In the event that Asher Moses searched out the facts, he may have learnt a number of things.
The article justifies it’s technical position with a technical misconstrusion – “satellite views as close as 25m above the ground”. While aerial imagery resolution is generally expressed in terms of metres, this has no direct correlation to an elevation above the surface. Instead, the measurement represents the physical distance represented by each digital pixel on screen. While this isn’t a point that needs to be conveyed to the general public, it could have been represented with a statement along the lines of “but now maps of the CBD are blurry even when zoomed out to 1/12th of their previous level”.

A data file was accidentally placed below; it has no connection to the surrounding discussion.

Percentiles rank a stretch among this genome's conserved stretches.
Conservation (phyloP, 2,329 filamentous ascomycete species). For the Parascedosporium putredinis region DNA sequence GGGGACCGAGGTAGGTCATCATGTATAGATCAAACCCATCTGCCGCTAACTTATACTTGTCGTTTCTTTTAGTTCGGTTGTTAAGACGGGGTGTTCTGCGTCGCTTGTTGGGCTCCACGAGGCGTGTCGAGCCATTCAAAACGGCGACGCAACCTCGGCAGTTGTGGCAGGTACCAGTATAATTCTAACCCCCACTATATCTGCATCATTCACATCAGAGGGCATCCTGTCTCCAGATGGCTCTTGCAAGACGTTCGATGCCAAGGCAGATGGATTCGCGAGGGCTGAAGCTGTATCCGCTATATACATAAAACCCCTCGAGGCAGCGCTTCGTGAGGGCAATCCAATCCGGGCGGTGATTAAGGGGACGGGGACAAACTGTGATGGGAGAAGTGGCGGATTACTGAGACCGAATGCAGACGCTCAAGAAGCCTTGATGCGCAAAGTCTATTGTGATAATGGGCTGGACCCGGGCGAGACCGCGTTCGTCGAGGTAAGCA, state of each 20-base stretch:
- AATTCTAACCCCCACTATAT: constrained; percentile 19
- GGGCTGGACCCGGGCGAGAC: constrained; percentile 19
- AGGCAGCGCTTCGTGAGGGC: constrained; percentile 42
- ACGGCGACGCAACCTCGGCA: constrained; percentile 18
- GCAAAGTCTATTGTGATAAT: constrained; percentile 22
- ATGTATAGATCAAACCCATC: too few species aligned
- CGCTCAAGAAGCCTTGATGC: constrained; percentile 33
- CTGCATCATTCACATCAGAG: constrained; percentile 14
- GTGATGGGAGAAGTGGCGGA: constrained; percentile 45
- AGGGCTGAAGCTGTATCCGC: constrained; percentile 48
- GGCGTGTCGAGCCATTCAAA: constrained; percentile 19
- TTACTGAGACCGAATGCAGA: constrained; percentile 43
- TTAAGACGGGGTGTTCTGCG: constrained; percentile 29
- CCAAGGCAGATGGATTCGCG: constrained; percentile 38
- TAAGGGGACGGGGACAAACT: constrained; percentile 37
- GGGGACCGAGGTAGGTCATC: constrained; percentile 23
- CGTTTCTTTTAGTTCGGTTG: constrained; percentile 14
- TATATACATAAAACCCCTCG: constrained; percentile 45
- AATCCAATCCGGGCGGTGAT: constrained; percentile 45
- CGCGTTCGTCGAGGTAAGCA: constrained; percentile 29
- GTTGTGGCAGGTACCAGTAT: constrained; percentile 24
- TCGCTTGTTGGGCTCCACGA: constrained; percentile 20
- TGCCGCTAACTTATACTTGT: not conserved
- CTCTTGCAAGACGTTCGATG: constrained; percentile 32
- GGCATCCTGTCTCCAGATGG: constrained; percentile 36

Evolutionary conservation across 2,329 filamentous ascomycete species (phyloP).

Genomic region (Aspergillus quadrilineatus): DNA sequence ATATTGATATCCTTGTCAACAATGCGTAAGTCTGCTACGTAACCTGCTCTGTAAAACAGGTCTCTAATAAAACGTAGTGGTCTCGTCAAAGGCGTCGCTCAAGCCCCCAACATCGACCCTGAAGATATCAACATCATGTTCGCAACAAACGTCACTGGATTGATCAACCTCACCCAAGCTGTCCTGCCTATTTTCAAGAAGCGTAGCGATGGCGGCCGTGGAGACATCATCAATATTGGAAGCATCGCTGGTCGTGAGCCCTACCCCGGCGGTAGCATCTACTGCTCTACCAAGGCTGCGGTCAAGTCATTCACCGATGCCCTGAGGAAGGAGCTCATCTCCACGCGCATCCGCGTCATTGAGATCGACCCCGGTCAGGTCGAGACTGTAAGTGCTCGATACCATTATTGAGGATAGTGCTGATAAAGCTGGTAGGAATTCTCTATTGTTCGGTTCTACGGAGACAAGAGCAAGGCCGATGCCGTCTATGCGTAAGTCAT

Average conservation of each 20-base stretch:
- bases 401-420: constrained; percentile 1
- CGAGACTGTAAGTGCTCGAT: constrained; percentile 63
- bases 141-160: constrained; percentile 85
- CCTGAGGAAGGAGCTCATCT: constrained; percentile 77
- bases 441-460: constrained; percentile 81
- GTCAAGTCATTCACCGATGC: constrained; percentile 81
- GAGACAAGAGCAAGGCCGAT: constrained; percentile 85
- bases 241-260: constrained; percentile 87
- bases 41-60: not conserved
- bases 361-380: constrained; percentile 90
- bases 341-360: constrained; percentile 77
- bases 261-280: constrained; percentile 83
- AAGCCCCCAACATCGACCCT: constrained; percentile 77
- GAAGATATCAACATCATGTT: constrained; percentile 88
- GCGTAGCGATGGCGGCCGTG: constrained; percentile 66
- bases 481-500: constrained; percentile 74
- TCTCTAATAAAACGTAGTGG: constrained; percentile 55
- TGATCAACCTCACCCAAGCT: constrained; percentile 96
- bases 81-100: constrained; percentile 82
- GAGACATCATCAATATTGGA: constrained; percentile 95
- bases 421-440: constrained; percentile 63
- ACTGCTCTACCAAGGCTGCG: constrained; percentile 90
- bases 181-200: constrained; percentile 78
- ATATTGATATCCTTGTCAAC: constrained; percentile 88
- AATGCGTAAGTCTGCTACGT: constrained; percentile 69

The author may also have noticed that the imagery is provided by DigitalGlobe, TerraMetrics and MapData Sciences (an Australian company). Perhaps the author could have contacted any of these companies prior to pestering security taskforces with superfluous conspiracy theories.
It is disappointing that in this day and age, journalism has dwindled to the extent of monitoring Google Maps for Orwell-inspired stories, backed up by references to Wikipedia and general technical inaccuracy.